It feels like yesterday, even though it has been a year now. On a brighter Easter morning, gunmen who were eventually linked to the terrorist organization Al Shabaab stormed the Garissa University in north-eastern Kenya and darkened the day with the blood and lives of over 147 people – an overwhelming number of students – before they were themselves killed. In the weeks and months that followed, the individual stories of the victims were told and retold and it was tremendously sad to think about the lives and futures the violent act of a few men had robbed the world.
The April 2nd events at Garissa are not a misnomer. They are now the norm and not the exception. From Nigeria to Belgium, France to Cote d’Ivoire and beyond, terrorist attacks are now an almost daily experience. Even more worryingly, they are no longer restricted to established hotbeds of terror but have since moved in recent times into unrelated states and regions; places that had no previous terrorism links. The attacks in recent months in Burkina Faso, Cote d’Ivoire and Belgium have shown that nowhere is out of bounds and no one is safe.
Talk about terrorism in Ghana has generally been muted. Other than the general and widespread hue and cry about the government’s decision to accept two ex-Gitmo detainees with previous terrorism links into Ghana, the terrorism talk has almost been like the parent-adolescent sex talk: uncomfortable. It is like that problem or secret you do not want to talk about because you think it will eventually go away if you ignore it. There is also the genuine fear that there is the tendency to create an alarmist environment.
After the Garissa attacks, various reports emerged that the Kenyan government may have done more to prevent, forestall and deal with the attacks. British Intelligence had warned of the possibility of attacks in Garissa prior to the attacks and the lack of proper security personnel at a whole university was certainly cause for concern. In fact, after almost every terrorist attack, there is always a question of what more governments and security agencies could have done to prevent or mitigate these violent acts. The Belgian government has been accused of underestimating the scale of extremism in Belgium after the recent attacks that killed about 30 people and injured many more while post 9/11, the United States government made sweeping changes to its intelligence program after it emerged that attacks were preventable, but the plot went undetected because of communication lapses between the F.B.I. and C.I.A., which failed to share intelligence related to two hijackers.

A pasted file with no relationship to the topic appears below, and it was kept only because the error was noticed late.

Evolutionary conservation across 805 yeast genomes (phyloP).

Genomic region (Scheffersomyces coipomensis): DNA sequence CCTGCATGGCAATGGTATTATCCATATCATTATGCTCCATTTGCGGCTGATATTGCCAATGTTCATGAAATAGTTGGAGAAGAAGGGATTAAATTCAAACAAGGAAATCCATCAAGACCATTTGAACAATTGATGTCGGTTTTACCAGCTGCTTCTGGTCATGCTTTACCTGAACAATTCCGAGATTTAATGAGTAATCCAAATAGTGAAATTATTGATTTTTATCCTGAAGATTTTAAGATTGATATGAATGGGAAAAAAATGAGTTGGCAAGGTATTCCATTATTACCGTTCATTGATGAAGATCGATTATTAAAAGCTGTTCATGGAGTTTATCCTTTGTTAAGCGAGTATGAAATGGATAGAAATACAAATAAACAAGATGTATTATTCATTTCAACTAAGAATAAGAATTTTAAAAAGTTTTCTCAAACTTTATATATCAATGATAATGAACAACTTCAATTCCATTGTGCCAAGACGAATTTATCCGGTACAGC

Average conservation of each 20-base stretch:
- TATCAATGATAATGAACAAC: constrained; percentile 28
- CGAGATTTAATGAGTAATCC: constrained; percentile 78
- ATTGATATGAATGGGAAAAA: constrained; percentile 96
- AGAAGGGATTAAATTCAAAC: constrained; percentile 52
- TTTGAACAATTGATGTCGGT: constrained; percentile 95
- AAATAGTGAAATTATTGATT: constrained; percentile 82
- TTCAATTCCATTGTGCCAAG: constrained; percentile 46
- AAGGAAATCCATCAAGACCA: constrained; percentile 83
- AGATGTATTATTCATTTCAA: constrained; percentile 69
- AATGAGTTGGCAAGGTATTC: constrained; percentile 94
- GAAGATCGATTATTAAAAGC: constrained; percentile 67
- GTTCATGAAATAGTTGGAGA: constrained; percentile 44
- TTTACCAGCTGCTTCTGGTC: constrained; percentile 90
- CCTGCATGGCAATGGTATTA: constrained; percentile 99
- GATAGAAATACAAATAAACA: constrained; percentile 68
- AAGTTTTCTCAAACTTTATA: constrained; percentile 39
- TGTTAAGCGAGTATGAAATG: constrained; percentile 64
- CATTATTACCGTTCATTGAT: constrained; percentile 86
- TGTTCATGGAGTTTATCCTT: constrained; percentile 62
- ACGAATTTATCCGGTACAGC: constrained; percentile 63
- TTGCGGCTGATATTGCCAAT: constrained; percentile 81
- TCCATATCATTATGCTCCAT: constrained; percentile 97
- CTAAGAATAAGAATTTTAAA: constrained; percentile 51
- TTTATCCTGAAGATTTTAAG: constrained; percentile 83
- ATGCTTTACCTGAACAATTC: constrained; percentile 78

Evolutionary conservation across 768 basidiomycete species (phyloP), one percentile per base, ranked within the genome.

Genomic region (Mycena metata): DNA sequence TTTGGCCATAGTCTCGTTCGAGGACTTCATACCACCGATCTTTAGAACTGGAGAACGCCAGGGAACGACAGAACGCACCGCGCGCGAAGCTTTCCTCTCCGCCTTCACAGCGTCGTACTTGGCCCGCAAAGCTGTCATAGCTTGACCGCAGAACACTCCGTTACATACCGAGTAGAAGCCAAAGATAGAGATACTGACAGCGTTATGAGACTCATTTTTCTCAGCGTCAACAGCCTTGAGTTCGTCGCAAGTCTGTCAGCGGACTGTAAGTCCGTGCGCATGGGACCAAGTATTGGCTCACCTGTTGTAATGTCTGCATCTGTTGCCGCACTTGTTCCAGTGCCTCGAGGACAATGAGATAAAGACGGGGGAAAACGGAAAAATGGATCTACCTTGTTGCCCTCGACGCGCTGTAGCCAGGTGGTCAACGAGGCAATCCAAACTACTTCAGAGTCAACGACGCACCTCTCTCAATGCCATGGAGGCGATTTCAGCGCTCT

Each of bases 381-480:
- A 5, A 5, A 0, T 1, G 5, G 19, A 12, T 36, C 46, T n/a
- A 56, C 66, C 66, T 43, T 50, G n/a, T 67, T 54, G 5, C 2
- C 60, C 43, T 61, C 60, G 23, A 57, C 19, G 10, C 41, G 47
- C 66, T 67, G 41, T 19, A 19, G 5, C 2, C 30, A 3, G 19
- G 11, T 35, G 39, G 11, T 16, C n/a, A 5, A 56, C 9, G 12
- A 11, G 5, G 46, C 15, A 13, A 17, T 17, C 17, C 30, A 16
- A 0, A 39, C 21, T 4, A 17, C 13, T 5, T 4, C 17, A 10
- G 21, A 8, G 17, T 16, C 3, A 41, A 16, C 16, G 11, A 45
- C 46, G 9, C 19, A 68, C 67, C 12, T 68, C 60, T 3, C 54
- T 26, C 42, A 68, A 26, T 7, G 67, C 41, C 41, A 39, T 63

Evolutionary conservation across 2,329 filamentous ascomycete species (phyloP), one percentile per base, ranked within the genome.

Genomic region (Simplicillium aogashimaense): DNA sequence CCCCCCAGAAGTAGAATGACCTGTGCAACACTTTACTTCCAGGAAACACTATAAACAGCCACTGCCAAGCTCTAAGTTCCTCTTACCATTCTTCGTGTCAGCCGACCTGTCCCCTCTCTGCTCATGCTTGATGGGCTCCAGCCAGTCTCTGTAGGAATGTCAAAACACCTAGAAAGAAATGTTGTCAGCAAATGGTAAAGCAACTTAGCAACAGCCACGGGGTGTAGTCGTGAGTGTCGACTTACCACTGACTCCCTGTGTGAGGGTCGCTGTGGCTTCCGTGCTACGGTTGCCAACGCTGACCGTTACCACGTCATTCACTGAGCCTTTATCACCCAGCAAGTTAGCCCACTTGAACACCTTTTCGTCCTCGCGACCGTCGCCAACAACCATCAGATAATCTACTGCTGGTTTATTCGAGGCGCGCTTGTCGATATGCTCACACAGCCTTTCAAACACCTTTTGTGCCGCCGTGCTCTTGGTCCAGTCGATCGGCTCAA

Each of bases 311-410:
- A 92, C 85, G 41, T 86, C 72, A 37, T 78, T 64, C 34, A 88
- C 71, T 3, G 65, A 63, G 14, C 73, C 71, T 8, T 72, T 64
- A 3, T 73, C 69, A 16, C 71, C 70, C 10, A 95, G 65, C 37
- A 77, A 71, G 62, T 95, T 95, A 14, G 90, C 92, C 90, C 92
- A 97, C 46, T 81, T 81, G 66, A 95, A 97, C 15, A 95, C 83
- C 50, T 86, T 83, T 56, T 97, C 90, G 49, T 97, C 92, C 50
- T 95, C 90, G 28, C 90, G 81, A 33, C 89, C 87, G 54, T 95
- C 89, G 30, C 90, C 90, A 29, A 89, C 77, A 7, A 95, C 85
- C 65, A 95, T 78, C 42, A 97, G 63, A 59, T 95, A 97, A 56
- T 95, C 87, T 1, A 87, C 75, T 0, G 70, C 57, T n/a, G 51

The lesson learned from all these is that it is better to be safe than to be sorry. The news that the Ghana Police Service has deployed anti-terror personnel to Kwahu, a popular destination for Easter holiday revelers, shows government’s desire to ensure security issues are not taken for granted especially when it comes after Ghana Security Chiefs issued a terror alert. Going forward more needs to be done to ensure that we are well-prepared to deal with any threats. Our intelligence network needs to be proactive, our security personnel need to be trained to handle any situations that may arise in relation to terror activities and there should be a plan for any eventualities. This is not pessimism; it is the reality of the world we live in.
In the mean time, however, let us all continue now and beyond this Easter period to spread the joy and love that this season represents. This will help to ensure that Ghana’s much-heralded peaceful nature is maintained. This week, hundreds of family members and friends will remember and mourn the lives that were lost to the Garissa attacks this time last year. As you go about your activities this week, do say a short prayer for these families and everyone who has ever been affected by terrorism. To be honest, we all need it. Ferdinand Senam Hassan
Author: Ferdinand Senam Hassan, threesixtyGh Writer